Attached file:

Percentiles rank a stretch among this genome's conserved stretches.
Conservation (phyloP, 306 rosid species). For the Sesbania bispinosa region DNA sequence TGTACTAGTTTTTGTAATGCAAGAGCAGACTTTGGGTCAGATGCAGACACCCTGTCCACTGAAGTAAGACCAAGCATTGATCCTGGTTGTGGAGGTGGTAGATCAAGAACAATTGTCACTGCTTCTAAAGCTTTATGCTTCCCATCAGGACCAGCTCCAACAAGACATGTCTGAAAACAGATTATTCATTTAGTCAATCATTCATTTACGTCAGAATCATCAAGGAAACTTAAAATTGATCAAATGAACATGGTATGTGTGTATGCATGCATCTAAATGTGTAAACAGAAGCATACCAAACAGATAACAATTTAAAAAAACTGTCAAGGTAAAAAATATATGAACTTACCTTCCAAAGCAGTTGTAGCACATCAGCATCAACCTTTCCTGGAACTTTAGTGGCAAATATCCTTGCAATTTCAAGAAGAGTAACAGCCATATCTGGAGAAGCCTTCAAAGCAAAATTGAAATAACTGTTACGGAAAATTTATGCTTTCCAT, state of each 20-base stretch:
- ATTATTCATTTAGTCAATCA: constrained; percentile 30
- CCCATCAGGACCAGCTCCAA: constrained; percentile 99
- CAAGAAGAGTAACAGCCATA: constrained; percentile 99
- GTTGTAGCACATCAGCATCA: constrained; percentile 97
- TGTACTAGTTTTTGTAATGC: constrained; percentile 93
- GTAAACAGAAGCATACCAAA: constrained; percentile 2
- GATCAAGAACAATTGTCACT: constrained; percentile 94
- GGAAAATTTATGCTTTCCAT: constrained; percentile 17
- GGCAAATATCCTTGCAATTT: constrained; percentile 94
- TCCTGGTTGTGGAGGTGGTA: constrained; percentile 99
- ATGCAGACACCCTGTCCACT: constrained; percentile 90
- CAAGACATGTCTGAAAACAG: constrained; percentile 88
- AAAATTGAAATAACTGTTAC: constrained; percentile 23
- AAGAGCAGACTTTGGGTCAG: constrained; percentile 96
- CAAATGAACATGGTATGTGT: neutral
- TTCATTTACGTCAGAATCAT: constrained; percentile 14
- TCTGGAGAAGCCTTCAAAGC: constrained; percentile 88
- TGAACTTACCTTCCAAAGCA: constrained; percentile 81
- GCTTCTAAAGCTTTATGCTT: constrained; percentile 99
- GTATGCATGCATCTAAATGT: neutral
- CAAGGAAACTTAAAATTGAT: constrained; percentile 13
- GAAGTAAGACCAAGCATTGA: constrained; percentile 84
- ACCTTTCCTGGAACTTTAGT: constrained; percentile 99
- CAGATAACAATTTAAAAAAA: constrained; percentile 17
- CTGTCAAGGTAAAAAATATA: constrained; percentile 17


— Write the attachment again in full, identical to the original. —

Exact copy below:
Percentiles rank a stretch among this genome's conserved stretches.
Conservation (phyloP, 306 rosid species). For the Sesbania bispinosa region DNA sequence TGTACTAGTTTTTGTAATGCAAGAGCAGACTTTGGGTCAGATGCAGACACCCTGTCCACTGAAGTAAGACCAAGCATTGATCCTGGTTGTGGAGGTGGTAGATCAAGAACAATTGTCACTGCTTCTAAAGCTTTATGCTTCCCATCAGGACCAGCTCCAACAAGACATGTCTGAAAACAGATTATTCATTTAGTCAATCATTCATTTACGTCAGAATCATCAAGGAAACTTAAAATTGATCAAATGAACATGGTATGTGTGTATGCATGCATCTAAATGTGTAAACAGAAGCATACCAAACAGATAACAATTTAAAAAAACTGTCAAGGTAAAAAATATATGAACTTACCTTCCAAAGCAGTTGTAGCACATCAGCATCAACCTTTCCTGGAACTTTAGTGGCAAATATCCTTGCAATTTCAAGAAGAGTAACAGCCATATCTGGAGAAGCCTTCAAAGCAAAATTGAAATAACTGTTACGGAAAATTTATGCTTTCCAT, state of each 20-base stretch:
- ATTATTCATTTAGTCAATCA: constrained; percentile 30
- CCCATCAGGACCAGCTCCAA: constrained; percentile 99
- CAAGAAGAGTAACAGCCATA: constrained; percentile 99
- GTTGTAGCACATCAGCATCA: constrained; percentile 97
- TGTACTAGTTTTTGTAATGC: constrained; percentile 93
- GTAAACAGAAGCATACCAAA: constrained; percentile 2
- GATCAAGAACAATTGTCACT: constrained; percentile 94
- GGAAAATTTATGCTTTCCAT: constrained; percentile 17
- GGCAAATATCCTTGCAATTT: constrained; percentile 94
- TCCTGGTTGTGGAGGTGGTA: constrained; percentile 99
- ATGCAGACACCCTGTCCACT: constrained; percentile 90
- CAAGACATGTCTGAAAACAG: constrained; percentile 88
- AAAATTGAAATAACTGTTAC: constrained; percentile 23
- AAGAGCAGACTTTGGGTCAG: constrained; percentile 96
- CAAATGAACATGGTATGTGT: neutral
- TTCATTTACGTCAGAATCAT: constrained; percentile 14
- TCTGGAGAAGCCTTCAAAGC: constrained; percentile 88
- TGAACTTACCTTCCAAAGCA: constrained; percentile 81
- GCTTCTAAAGCTTTATGCTT: constrained; percentile 99
- GTATGCATGCATCTAAATGT: neutral
- CAAGGAAACTTAAAATTGAT: constrained; percentile 13
- GAAGTAAGACCAAGCATTGA: constrained; percentile 84
- ACCTTTCCTGGAACTTTAGT: constrained; percentile 99
- CAGATAACAATTTAAAAAAA: constrained; percentile 17
- CTGTCAAGGTAAAAAATATA: constrained; percentile 17